Excavations at Rubha Port-ant-Seilich on the east coast of Islay have recovered long flints like those used by Ahrensburgian travellers from the north of Germany and Scandinavia around 12,000 years ago.
At the time, Islay would have been a rich, tundra landscape covered in shrubs, plants and herbs, with the travellers among the first to explore this newly-opened up landscape that emerged after the glaciers that covered Scotland began to melt.
The long “tanged point” blades would have been attached to an antler or bone shaft and used to clean animal skins, with evidence of tool making also found.
Professor Steven Mithen, from the University of Reading, said: "These blades are very distinctive to Ice Age Scotland.
"This gives us a really good indication that we have an Ice Age campsite, which dates from around 11,500 to 12,500 years ago, right at the end of the Ice Age.
"Potentially, this is the first preserved Ice Age campsite in Scotland.
“At the time, the sea level would have been a little lower than it is today and the temperature a lot cooler.
“Scotland, as it is called today, would still have been joined to the continent by Doggerland and we think these people would have come here on skin boats.
"We think they arrived from North Germany and Scandinavia and then edged their away around the north of the country to get here.
“They really were explorers and pioneers. This is the first time the landscape would have opened up after the Ice Age.”
Charcoal and sediment taken from the Ice Age layer are now with Aberdeen University, where the latter will be tested for ancient DNA of plants and animals to build up further detail on the everyday lives of the visitors.
The team also took a column of sediment from around the long flints that contained tephra volcanic ash. It is now known this corresponds to the type emitted by two eruptions in Iceland around 11,200 years ago, helping to further date the blades.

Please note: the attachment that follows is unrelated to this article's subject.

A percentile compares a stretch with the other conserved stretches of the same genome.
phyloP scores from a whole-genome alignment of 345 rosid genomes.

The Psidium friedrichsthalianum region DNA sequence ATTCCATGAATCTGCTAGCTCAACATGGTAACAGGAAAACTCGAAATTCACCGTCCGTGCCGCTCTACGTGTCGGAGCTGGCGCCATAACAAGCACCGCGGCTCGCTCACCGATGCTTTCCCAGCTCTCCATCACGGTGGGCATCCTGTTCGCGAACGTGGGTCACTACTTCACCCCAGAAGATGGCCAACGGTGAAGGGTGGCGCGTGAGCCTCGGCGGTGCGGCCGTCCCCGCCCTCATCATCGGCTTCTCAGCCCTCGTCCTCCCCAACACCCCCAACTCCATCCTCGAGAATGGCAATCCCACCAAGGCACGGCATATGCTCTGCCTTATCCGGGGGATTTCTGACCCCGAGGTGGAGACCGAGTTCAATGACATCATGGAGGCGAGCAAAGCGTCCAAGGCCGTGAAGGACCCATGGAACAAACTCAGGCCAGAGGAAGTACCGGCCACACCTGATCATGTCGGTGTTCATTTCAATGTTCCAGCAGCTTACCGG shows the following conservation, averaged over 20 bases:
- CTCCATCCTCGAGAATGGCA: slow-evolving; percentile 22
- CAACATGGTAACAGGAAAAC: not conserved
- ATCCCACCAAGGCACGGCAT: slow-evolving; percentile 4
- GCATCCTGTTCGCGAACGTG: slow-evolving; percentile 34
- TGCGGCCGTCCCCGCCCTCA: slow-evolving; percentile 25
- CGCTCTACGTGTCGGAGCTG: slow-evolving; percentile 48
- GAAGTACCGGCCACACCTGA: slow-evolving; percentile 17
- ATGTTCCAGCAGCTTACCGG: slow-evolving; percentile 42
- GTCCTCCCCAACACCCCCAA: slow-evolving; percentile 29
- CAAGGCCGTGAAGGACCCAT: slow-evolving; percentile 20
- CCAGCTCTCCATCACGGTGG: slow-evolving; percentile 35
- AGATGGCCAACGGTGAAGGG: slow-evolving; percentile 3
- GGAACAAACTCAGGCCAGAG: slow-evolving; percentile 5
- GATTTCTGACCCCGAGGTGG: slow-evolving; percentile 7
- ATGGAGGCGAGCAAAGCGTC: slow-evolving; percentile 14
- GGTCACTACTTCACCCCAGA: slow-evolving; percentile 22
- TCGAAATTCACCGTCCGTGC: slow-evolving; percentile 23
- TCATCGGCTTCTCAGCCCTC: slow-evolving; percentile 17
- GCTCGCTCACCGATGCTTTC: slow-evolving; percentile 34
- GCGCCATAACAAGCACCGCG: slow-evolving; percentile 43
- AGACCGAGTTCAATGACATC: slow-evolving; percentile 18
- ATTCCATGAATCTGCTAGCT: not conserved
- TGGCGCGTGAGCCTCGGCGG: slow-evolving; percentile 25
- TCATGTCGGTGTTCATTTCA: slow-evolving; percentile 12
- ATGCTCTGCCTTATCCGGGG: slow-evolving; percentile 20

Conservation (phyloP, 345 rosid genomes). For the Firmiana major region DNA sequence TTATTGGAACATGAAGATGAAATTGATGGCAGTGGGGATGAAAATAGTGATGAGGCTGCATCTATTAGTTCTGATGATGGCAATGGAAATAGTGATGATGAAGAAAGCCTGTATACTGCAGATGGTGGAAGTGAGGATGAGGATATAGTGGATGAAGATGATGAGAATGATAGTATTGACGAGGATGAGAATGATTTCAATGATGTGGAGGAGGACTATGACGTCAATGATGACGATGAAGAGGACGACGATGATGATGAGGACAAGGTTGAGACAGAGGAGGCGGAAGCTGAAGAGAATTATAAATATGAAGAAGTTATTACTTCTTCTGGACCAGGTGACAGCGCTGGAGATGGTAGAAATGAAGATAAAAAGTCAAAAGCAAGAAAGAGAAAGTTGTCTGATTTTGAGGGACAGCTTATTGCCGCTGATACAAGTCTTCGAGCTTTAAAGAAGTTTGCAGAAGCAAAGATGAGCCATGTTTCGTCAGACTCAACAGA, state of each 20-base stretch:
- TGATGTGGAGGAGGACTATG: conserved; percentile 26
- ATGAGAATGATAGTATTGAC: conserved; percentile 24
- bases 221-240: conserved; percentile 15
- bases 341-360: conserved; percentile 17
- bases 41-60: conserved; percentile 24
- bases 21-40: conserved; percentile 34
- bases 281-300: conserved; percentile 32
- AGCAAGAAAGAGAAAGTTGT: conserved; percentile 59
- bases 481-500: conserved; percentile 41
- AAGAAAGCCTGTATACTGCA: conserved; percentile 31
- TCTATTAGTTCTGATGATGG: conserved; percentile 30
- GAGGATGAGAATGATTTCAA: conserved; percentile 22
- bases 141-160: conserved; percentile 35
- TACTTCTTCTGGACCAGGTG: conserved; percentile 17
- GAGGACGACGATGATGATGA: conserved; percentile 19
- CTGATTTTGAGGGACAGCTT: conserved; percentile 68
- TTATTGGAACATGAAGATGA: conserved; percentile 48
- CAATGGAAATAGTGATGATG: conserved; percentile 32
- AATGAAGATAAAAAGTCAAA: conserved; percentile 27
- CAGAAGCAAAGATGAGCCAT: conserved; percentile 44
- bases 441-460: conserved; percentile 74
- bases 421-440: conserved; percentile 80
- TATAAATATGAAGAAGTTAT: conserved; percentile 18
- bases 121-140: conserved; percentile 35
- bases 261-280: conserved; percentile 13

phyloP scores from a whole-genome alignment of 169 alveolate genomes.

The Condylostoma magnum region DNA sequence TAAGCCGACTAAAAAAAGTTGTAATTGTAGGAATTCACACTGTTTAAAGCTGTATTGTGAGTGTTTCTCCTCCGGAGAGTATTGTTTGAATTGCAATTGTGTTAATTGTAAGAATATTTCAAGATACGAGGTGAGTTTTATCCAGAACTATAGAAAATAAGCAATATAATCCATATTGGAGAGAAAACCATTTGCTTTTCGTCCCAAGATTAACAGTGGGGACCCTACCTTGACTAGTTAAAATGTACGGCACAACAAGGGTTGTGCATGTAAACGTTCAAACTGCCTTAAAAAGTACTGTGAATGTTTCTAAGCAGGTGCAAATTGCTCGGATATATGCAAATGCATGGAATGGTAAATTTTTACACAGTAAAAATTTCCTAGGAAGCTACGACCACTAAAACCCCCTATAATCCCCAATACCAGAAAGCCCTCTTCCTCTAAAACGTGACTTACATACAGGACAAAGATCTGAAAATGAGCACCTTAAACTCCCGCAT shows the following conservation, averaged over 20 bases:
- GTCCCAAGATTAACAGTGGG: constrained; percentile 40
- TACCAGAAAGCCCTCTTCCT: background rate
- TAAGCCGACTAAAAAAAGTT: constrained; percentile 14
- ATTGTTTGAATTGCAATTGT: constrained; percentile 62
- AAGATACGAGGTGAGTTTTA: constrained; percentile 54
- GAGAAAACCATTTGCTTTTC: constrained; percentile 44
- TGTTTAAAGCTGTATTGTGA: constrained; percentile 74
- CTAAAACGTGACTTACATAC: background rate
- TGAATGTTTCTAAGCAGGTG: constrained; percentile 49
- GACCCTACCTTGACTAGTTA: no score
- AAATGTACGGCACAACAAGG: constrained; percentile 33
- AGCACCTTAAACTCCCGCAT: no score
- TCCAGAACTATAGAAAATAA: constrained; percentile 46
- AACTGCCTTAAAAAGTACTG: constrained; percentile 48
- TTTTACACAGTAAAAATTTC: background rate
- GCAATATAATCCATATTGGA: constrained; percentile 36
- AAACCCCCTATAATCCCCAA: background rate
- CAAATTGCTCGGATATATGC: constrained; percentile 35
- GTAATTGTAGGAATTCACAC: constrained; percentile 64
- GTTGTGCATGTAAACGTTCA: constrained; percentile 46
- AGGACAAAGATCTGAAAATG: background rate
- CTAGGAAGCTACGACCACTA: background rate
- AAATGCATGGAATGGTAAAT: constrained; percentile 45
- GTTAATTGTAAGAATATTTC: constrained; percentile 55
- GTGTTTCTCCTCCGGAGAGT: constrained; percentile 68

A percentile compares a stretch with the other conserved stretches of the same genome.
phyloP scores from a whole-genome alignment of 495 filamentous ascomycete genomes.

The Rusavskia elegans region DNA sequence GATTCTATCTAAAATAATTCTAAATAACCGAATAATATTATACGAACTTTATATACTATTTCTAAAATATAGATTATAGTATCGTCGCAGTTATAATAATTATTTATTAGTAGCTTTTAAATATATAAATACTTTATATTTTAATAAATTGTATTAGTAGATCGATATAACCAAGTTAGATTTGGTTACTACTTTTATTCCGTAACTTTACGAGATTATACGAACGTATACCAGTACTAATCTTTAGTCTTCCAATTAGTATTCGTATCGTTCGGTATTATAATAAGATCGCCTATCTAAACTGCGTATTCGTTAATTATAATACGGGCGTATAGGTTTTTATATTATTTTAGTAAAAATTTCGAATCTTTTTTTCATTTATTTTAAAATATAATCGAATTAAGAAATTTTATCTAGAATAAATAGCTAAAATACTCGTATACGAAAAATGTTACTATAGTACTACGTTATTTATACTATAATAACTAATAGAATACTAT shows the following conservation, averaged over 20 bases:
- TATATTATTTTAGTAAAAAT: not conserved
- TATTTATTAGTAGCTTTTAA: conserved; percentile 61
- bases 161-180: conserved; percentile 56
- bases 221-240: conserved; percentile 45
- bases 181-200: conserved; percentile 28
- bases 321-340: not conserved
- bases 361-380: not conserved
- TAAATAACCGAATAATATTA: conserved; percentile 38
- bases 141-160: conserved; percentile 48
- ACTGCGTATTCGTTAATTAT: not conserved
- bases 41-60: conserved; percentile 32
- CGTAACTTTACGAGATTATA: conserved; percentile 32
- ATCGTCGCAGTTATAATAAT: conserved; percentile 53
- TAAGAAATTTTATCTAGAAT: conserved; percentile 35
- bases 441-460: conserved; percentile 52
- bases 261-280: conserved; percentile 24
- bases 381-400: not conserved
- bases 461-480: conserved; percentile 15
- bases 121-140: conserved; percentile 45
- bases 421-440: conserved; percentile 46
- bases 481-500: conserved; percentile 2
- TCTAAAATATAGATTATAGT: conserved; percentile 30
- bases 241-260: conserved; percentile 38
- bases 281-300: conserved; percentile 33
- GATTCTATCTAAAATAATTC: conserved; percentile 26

The Ice Age artefacts were found below a “beautifully preserved” Mesolithic hunter gatherer camp, where evidence of a domestic dwelling, including an “incredible” fireplace, was earlier found.
It was discovered after pigs brought in to eat bracken on the coastline started to turn up flints, which Prof Mithen then dated to the Mesolithic period.
Prof Mithen said the team was due to return next year to excavate further below the Mesolithic area to reach the “living floor” of the Ice Age layer.
As the Ice Age evolved into the Mesolithic period, and woodland started to cover large parts of Scotland, hunter gatherers survived on deer and wild boar.
"The west coast of Scotland is one of the richest areas for Mesolithic activity in Britain,” Prof Mithen said.
"Islay was one of the most important locations where these hunter gatherers went back to time and time again. We know from the fireplace it was important, a place for storytellers to gather, where information about the landscape would have been shared.”
Prof Mithen’s lecture Searching for the ice age pioneers: Excavations at Rubha Port an t-Seilich at the Society of Antiquaries London is on October 11.